hero image
Daniel Ferris - University of Florida. Gainesville, FL, US

Daniel Ferris

Professor | University of Florida

Gainesville, FL, UNITED STATES

Daniel Ferris studies how humans move, focusing on both neuroscience and biomechanics, including individuals in health and disability.


Daniel Ferris is the Robert W. Adenbaum Professor of Engineering Innovation. His research focuses on the biomechanics and neural control of human locomotion, specifically in regard to human-machine interactions (mechanical and electrical). Daniel's specific projects include mobile brain imaging with high-density electroencephalograph, virtual reality motor training, bionic lower limb prostheses, and robotic lower limb exoskeletons.

Areas of Expertise (8)

Robotic Exoskeletons


Biomechanics of Human Movement

Neural Control

Human-machine Interfaces

Mobile Brain Imaging


Bionic Prostheses

Media Appearances (3)

Facing robot opponents puts table tennis players' brains on high-alert

Science  online


Wearing an electrode-studded cap, a table tennis player stares down an opponent. This is no flesh-and-blood adversary; the robotic metal barrel across the table fires a ball every few seconds. According to a study published today in eNeuro, the player’s brain reacts differently when going up against a human opponent or the cold, calculating skill of a machine.

view more

Forward & Up

UF Herbert Wertheim College of Engineering  tv


The work that we're developing here at The Center for Coastal Solutions is really transferable not only across the state of Florida but across the nation and the world. We're building fundamental capabilities in how we model the watershed, the estuary, and the ocean. Dynamics and this optimization of solutions is also something that is transferable almost anywhere you go on the planet.

view more

Surgical technique improves sensation, control of prosthetic legs

United Press International  online


Researchers at MIT Media Lab have invented the neural interface and communication system that sends movement commands from the central nervous system to a robotic prosthesis. In turn, the limb relays proprioceptive feedback describing movement of the joint back to the central nervous system. "This is groundbreaking," Daniel Ferris, a professor of Engineering Innovation at the University of Florida, who was not involved in the research, said in a press release.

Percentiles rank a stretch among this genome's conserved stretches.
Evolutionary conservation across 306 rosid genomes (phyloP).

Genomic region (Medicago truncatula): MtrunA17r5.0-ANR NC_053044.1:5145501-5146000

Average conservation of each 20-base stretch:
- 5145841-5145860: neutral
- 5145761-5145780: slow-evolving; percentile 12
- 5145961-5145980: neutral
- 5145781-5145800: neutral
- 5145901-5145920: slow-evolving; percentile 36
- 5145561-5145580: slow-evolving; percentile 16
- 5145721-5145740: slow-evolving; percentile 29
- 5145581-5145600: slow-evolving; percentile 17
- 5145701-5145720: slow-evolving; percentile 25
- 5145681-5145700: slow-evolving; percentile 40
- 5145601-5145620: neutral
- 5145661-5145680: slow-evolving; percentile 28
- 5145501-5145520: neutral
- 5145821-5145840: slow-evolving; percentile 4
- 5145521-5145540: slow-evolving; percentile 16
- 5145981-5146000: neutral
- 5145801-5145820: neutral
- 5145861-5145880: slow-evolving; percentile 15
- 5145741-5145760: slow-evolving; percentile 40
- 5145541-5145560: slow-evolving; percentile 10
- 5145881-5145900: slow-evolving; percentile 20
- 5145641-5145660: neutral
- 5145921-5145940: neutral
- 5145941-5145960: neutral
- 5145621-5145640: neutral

view more


Articles (3)

Electrocortical activity correlated with locomotor adaptation during split-belt treadmill walking

The Journal of Physiology

Noelle A. Jacobsen and Daniel P. Ferris


Locomotor adaptation is crucial for daily gait adjustments to changing environmental demands and obstacle avoidance. Mobile brain imaging with high-density electroencephalography (EEG) now permits quantification of electrocortical dynamics during human locomotion. To determine the brain areas involved in human locomotor adaptation, we recorded high-density EEG from healthy, young adults during split-belt treadmill walking.

view more

Neuromechanical Adaptation to Walking With Electromechanical Ankle Exoskeletons Under Proportional Myoelectric Control

IEEE Open Journal of Engineering in Medicine and Biology

Rachel L. Hybart and Daniel P. Ferris


Objective: To determine if robotic ankle exoskeleton users decrease triceps surae muscle activity when using proportional myoelectric control, we studied healthy young participants walking with commercially available electromechanical ankle exoskeletons (Dephy Exoboot) with a novel controller. The vast majority of robotic lower limb exoskeletons do not have direct neural input from the user which makes adaptation of exoskeleton dynamics based on user intent difficult.

view more

A Human Lower Limb Mechanical Phantom for the Testing of Knee Exoskeletons

IEEE Transactions on Neural Systems and Rehabilitation Engineering

W. Sebastian Barrutia, et. al


The development of assistive lower-limb exoskeletons can be time-consuming. Testing prototype medical devices on vulnerable populations such as children also has safety concerns. Mechanical phantoms replicating the lower-limb kinematics provide an alternative for the fast validation and iteration of exoskeletons. However, most phantoms treat the limbs as rigid bodies and fail to capture soft tissue deformation at the human/exoskeleton interface.

view more





loading image